Forbes on the issuesPublished 10:32pm Saturday, August 27, 2011
China’s military power
This week, the Department of Defense released its annual report to Congress on military and security developments in China, which was originally due, by law, March 1, 2011. I sent letters to Secretary of Defense Leon Panetta, Secretary of State Hillary Clinton, and National Security Advisor Tom Donilon calling for the release of the report.
The report on China’s military power acknowledges China’s insatiable desire to become a ‘world class economic and military power’ as it advances toward transforming its military into a dominant regional force by 2020 and an unrivaled international power by 2050.
At the same time that China is meeting its goals of its sustained modernization program and are steadily increasing their own military budget, our Pentagon has skipped a generation of modernization, repeatedly failed to meet its own goals from shipbuilding to bolstering our fleet of combat aircraft, and is currently facing the masthead of a trillion dollars in defense cuts.
There is no question that China is rapidly closing the technology gap and striving to challenge the United States’ military prowess — there is a question, though, of whether the United States will simply cede its global and military leadership role to a nation with uncertain intentions, but known disregard for human rights, basic freedoms, and democratic institutions.
The non-partisan Congressional Budget Office (CBO) recently released its Budget and Economic Outlook report. The report’s projected deficit for the next decade was $3.2 trillion lower than at the beginning of the year. While this is some progress, we still have a lot of work to do: the $1.3 trillion budget deficit that the CBO projects for 2011 will be the third-largest shortfall in the past 65 years (exceeded only by the deficits of the preceding two years).
The CBO notes that this year’s deficit stems in part from the long shadow cast on the U.S. economy by the financial crisis and the recent recession. It is necessary that Washington make strong efforts to support small business growth and encourage job creation.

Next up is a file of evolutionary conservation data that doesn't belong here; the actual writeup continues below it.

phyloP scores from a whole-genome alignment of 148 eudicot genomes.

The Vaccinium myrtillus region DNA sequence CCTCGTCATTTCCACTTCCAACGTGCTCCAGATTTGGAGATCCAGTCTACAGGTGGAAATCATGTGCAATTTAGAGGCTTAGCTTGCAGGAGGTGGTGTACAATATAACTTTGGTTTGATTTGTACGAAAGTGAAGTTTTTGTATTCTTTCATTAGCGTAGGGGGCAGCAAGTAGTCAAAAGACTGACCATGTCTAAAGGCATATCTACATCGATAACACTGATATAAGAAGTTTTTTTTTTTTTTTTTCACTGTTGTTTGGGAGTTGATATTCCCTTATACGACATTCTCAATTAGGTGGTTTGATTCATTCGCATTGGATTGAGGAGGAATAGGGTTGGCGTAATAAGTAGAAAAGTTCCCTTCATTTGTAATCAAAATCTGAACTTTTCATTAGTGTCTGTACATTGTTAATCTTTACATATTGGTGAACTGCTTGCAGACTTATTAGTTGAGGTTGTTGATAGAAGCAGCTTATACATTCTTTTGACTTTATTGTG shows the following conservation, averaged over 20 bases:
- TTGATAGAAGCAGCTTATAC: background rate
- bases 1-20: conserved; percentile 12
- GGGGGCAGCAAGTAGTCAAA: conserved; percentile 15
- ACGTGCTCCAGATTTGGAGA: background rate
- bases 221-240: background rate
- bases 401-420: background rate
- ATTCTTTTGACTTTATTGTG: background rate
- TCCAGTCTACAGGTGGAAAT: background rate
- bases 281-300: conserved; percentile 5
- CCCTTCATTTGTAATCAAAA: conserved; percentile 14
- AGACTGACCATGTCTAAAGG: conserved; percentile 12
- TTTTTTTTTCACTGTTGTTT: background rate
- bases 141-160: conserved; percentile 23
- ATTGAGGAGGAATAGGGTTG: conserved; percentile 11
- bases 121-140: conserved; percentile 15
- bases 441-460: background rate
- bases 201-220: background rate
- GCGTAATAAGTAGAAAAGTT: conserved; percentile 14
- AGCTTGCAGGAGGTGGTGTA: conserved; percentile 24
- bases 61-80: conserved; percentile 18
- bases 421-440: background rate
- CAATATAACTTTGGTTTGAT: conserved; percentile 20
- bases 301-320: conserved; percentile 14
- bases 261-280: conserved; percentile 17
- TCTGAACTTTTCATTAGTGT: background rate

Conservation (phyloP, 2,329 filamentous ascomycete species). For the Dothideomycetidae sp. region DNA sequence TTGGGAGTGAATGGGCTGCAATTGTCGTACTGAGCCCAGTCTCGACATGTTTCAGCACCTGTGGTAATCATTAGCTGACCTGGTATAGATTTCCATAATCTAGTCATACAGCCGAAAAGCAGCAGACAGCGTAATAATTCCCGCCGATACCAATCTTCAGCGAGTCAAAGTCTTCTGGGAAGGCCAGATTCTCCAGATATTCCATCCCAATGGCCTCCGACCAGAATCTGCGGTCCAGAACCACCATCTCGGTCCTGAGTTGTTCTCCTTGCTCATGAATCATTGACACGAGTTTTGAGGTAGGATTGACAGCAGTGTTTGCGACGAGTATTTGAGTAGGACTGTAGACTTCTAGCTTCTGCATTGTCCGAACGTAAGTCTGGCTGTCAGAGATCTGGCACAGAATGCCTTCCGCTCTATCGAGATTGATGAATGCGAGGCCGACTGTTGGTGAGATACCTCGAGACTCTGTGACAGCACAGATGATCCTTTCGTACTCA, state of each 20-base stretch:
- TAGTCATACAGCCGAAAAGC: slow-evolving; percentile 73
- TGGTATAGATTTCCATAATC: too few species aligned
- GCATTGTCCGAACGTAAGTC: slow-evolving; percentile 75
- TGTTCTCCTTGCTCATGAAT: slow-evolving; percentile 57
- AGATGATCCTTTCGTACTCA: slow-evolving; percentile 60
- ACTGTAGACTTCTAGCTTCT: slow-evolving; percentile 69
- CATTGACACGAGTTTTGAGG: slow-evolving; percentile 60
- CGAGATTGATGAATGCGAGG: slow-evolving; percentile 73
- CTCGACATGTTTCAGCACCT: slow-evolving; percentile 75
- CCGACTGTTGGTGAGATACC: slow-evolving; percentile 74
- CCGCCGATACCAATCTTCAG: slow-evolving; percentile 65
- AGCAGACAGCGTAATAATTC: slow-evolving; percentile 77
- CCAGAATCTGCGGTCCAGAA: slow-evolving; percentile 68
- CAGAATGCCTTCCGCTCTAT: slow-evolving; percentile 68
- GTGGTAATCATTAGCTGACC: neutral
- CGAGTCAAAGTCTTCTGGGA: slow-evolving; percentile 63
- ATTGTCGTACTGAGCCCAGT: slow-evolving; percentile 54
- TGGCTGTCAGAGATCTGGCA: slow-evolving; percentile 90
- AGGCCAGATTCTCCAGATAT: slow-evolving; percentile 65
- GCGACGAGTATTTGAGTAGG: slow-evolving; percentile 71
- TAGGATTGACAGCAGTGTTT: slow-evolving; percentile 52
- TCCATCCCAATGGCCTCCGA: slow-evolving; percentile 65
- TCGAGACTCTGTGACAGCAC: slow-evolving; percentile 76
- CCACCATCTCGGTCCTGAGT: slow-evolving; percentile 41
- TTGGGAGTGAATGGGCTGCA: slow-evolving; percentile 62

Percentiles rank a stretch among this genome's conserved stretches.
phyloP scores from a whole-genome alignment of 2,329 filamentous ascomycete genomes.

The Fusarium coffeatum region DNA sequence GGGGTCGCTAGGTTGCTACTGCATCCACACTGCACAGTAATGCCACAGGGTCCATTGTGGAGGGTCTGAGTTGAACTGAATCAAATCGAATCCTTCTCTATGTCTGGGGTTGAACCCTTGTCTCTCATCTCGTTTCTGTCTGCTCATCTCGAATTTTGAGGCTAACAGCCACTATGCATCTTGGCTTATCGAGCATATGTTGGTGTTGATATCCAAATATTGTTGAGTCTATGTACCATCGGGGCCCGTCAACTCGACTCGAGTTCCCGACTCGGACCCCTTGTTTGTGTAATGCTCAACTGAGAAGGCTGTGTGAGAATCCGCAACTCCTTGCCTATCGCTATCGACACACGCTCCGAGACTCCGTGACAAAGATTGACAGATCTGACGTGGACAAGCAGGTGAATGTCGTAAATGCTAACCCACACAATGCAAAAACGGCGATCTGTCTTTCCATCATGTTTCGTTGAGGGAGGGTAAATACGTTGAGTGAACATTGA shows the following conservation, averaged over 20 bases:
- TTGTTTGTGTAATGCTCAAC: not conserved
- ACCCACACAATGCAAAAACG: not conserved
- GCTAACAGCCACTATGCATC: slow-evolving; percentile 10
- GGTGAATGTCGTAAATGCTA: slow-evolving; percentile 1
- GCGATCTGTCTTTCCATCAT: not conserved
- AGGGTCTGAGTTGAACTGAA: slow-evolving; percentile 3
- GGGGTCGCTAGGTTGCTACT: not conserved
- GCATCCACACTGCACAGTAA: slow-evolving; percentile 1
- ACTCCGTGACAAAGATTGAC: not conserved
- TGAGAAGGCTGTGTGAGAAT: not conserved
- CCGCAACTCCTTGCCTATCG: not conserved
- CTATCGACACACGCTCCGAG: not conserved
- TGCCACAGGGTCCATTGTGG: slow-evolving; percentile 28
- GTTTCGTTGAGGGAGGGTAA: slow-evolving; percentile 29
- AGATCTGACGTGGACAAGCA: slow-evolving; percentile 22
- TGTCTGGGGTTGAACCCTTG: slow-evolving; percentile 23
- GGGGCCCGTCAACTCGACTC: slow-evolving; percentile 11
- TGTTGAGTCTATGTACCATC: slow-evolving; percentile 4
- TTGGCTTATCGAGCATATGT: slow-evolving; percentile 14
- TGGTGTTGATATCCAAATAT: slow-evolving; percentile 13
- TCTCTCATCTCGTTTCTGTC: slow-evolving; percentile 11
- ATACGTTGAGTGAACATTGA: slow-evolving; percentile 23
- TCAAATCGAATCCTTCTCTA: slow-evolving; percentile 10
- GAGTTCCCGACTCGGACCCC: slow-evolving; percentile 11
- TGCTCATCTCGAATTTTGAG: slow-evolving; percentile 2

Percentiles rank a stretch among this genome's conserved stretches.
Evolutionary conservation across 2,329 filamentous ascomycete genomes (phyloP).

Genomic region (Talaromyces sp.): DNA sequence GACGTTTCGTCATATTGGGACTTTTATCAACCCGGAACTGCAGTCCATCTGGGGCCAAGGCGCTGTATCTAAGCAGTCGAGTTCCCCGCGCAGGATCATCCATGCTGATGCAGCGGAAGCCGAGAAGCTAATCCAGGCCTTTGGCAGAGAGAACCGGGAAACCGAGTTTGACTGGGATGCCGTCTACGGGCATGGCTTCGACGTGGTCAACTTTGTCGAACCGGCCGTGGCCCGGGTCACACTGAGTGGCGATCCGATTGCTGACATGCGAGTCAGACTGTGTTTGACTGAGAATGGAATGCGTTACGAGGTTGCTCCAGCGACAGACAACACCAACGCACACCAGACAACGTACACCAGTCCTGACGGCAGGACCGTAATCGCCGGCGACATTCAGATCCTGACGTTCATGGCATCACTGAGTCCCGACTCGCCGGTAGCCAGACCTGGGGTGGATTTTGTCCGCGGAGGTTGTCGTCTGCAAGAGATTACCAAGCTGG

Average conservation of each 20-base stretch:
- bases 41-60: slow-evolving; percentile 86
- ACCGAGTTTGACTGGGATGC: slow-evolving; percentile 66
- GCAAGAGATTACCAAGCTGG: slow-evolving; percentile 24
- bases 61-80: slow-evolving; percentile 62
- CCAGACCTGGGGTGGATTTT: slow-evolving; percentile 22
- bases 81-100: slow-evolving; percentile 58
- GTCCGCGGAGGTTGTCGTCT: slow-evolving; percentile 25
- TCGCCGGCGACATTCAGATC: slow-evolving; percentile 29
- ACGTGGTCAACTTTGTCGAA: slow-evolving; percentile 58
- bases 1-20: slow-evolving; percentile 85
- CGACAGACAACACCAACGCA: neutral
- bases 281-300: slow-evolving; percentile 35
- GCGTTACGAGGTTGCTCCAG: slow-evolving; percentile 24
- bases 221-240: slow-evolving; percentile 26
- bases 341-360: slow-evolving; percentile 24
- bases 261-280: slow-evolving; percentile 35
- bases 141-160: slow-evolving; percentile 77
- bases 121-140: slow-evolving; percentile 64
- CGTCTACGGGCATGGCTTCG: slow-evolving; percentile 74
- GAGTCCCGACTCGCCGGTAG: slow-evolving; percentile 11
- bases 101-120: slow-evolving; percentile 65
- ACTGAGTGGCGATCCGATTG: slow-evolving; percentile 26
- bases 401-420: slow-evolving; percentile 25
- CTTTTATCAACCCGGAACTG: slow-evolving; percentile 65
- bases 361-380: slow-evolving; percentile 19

That is why I championed such solutions as relieving regulatory burdens that have been placed on small businesses and creating a simpler and fairer tax code. I have consistently cosponsored and voted for legislation that supports and protects small business and I have voted against taxpayer bailouts of large financial firms.
“The Constitution of the United States was made not merely for the generation that then existed, but for posterity — unlimited, undefined, endless, perpetual posterity.” — Henry Clay
Henry Clay, America’s “Great Compromiser,” knew that there were some things that could not be compromised. Chief among them is our Constitution.
The Constitution establishes our structure of our government, our method for passing laws, and the duties of the federal government. Throughout all of this organization, though, the chief principle among the entire document is the fact that our Constitution grants limited, enumerated powers to the federal government to ensure that individual liberties and freedoms are protected. It is this focus on individual rights that makes the American experiment unique. It is this focus on freedom that makes the Constitution the world’s longest surviving written charter of government.
As you may know, I am a member of the Congressional Constitution Caucus, which is dedicated to preserving the true intent of our Founding Fathers. This bipartisan caucus provides an educational forum regarding Constitutional principles and fosters discussion of the appropriate role of the federal government.